IT has been seven years since students in South Africa began protesting in a bid to “Africanise” the country’s university curricula. They viewed what they were learning as too neoliberal – characterised by Western values pushing the marketisation of education. They wanted universities to become more relevant to students in an African country and more connected to their own lives.
The students’ calls propelled “decolonisation” to the forefront of national (and even international) debate. Decolonisation in the university context involves dismantling the institutional practices and policies that uphold white supremacist, Western values. Since then there have been various initiatives at most of the country’s 26 public universities designed to change what students learn and how.
Every academic has their own opinion and their own approach. Mine, as a university educator who lectures future teachers, has been to adopt a teaching-learning approach called defamiliarisation.
The idea of defamiliarisation was coined by Russian literary theorist Viktor Shklovsky. It is a process of looking at things differently through art, poetry, or film so that you don’t see them automatically; Shklovsky said that you could look at something you know several times without really analysing it.
I have researched and used defamiliarisation in my teaching since 2015, finding it a good place to contribute towards disrupting the sort of neoliberal curriculum student protesters opposed. If a curriculum doesn’t consider the humanistic side of learning, the system and institution can treat students as a form of human capital. That ultimately changes education from a public good to a commodity.
By approaching my classes using defamiliarisation, I have been able to help students think beyond the usual stories about history. Crucially, they have been put in charge of their learning. In this way, education is shored up as a public good.
A space to speak openly
So, what does defamiliarisation look like in practise? One example is an activity a colleague and I designed: we asked a group of students, as part of a lesson, to draw how they saw themselves and how they felt about being taught in English at the university. While English is widely spoken in South Africa, most of our students speak isiXhosa as their first language.
Even though the question was about the university, many of the students’ drawn answers were about society and their communities in reference to the university. These examples showed that, for these students, the community and the university are not separate. The question seemed to bring up deeper issues that neither the students nor I were aware of at the time.
For example, one of the students I talked to about her drawing creatively explained how her feelings were connected to her beliefs, culture, and context pertaining to the dominant and gendered power relations in her community, and at the school she had attended.
She drew two portraits of herself: on the left, a false representation at the school she attended, depicting the aesthetic beauty and success that came with being able to speak English fluently and with excellent grades; on the right, a portrait of her dormant natural beauty that held on to her culture and true identity.
Her drawing showed how she saw herself and how she thought the rest of society saw her. Her drawing showed her race, language, culture, gender, and a false representation of who she was in her school environment.
The student said that in her community, people often asked her about her race because she spoke in a dialect that she may have picked up at a former Model C (whites only during apartheid) school, and that was often associated with “white culture” in her community.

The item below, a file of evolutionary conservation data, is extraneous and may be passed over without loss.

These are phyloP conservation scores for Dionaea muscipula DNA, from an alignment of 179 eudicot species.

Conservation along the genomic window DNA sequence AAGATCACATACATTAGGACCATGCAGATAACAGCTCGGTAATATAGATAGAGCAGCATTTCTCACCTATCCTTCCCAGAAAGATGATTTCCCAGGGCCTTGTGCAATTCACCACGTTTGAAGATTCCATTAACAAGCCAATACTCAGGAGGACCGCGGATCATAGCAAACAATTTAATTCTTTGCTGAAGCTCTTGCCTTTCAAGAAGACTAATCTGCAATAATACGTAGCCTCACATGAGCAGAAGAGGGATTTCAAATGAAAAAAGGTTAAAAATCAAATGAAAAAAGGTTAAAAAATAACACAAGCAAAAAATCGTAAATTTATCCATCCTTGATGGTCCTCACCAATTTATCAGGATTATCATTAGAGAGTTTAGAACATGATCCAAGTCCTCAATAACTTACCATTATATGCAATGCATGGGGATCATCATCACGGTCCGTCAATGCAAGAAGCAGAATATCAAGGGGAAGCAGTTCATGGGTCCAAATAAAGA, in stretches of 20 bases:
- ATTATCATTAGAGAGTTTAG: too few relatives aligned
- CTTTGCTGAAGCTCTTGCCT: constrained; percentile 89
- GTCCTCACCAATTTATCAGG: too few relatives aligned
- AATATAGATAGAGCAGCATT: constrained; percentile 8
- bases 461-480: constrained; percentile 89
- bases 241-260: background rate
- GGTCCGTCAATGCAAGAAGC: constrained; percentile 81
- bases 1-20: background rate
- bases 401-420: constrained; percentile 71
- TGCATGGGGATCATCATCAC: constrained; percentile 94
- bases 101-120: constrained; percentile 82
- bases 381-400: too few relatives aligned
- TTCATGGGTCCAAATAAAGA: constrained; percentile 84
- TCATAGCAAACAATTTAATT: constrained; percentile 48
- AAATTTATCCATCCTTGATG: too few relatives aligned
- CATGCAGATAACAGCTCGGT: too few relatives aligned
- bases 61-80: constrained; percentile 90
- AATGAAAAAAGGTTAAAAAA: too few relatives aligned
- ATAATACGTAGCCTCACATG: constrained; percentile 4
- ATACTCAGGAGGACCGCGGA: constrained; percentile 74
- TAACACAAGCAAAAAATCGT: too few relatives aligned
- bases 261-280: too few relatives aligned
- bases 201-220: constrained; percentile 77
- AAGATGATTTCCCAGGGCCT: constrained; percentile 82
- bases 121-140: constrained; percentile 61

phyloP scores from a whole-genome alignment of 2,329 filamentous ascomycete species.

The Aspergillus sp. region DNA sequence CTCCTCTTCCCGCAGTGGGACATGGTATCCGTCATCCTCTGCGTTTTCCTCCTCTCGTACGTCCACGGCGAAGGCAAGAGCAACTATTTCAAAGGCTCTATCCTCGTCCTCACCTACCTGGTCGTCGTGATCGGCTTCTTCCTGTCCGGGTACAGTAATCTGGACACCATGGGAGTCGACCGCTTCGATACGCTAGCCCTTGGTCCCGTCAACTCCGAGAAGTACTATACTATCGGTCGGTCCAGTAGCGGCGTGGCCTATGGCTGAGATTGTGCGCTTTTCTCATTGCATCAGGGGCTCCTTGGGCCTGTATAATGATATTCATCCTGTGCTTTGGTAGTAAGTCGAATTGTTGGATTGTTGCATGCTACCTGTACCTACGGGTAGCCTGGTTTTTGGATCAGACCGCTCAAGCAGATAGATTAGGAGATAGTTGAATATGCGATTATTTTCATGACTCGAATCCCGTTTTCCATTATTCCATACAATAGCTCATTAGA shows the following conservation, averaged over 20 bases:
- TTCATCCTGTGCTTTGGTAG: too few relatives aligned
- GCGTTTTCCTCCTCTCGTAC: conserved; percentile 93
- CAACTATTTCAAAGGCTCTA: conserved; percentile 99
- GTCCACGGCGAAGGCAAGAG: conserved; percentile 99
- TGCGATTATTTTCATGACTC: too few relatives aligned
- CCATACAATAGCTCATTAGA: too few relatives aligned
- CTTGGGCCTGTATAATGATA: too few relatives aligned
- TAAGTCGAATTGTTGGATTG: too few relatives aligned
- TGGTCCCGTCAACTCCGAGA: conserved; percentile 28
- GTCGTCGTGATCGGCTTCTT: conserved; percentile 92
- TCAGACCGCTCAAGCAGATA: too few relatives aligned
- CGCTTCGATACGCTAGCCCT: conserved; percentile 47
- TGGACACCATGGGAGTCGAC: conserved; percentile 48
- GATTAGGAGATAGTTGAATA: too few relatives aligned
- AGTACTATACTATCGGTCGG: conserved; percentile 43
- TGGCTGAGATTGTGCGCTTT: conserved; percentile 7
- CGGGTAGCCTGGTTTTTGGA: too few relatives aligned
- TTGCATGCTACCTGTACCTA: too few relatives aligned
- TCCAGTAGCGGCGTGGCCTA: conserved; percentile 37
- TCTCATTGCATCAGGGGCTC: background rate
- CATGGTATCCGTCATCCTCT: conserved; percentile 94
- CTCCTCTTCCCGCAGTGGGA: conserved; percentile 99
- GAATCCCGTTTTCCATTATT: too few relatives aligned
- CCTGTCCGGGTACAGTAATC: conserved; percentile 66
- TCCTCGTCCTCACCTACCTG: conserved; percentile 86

The defamiliarisation approach allowed this student to make her peers and me aware of her socio-cultural context and, more importantly, the challenges and subtleties of her identity and how she felt about them. By doing this activity, she, like many of her peers, could talk about herself creatively and effectively.
This approach developed students’ openness, compassion, sympathy and responsibility.
You could say that defamiliarisation gave the students the freedom to become their own narrators. It also allowed them to understand what their peers were going through and show compassion for them around instances of marginalisation in society. This, in my opinion, is crucial for aspiring educators to fully comprehend the range of experiences and viewpoints held by learners from a variety of socioeconomic backgrounds.
Educators benefit, too
I believe this kind of teaching was valuable and essential to assist students in developing the knowledge, skills, attitudes, and behaviours needed for critical global citizenship. It allowed them to communicate openly about victimisation and unjust treatment in South Africa.
Even though in some instances it made them feel uncomfortable, defamiliarisation was met with mostly favourable reactions from students. It helped them to open up about the challenges in their own lives. And I still use the approach today, mostly through the medium of film. For instance, I showed the movie Krotoa to a different class. It examines the impact of Dutch colonisation on the culture and identity of the indigenous Khoi people of the Cape in the 17th century.
Defamiliarisation helps educators, too. I have reflected on my role as a university lecturer and, frankly, to question aspects of my teaching that seem dominant and obvious to my students but are just habitual to me. Learning about my students’ real-life experiences and sentiments helped me empathise with them and value their individuality. It helped us to connect in a meaningful way as equals.
Using this approach is a way for academics to return to the basics. That’s crucial if universities are to offer a curriculum that centres students’ needs as the primary focus of learning.